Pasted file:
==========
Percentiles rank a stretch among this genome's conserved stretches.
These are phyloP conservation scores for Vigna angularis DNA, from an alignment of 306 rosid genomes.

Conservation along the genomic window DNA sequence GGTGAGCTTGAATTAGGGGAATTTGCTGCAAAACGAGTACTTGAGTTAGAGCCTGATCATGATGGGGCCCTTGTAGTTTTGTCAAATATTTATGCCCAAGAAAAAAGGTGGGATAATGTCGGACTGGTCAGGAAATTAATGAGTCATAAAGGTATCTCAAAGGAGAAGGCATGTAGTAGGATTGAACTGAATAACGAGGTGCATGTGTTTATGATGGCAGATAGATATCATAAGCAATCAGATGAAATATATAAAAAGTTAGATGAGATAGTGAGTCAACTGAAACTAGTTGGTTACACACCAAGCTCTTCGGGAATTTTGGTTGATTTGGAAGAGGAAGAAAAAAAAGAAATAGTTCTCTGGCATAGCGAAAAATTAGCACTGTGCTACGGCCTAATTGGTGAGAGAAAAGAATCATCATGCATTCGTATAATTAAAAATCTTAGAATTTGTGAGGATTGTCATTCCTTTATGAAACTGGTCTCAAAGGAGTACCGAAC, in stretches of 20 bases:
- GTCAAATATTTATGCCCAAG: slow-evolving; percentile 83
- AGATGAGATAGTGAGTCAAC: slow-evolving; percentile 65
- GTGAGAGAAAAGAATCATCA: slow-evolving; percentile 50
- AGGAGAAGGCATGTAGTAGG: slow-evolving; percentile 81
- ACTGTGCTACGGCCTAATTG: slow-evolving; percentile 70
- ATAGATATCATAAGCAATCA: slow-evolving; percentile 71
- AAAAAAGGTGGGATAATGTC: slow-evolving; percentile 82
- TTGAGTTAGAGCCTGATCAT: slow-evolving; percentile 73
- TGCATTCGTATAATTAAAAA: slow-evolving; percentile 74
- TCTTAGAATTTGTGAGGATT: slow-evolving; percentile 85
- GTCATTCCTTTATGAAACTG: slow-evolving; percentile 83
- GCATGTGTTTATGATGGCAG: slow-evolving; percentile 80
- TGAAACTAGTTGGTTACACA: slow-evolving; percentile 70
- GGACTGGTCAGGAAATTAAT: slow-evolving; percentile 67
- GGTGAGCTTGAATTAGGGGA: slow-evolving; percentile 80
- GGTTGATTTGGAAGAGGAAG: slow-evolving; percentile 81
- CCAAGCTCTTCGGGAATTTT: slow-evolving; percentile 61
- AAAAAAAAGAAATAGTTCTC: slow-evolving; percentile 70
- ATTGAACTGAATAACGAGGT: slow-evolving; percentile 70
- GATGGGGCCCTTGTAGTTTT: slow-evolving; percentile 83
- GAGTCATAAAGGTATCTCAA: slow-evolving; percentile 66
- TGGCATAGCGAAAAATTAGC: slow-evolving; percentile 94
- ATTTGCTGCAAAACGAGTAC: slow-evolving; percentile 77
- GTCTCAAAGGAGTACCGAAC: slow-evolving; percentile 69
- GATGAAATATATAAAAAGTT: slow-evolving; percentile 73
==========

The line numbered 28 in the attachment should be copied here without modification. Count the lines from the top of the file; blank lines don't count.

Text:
- GATGAAATATATAAAAAGTT: slow-evolving; percentile 73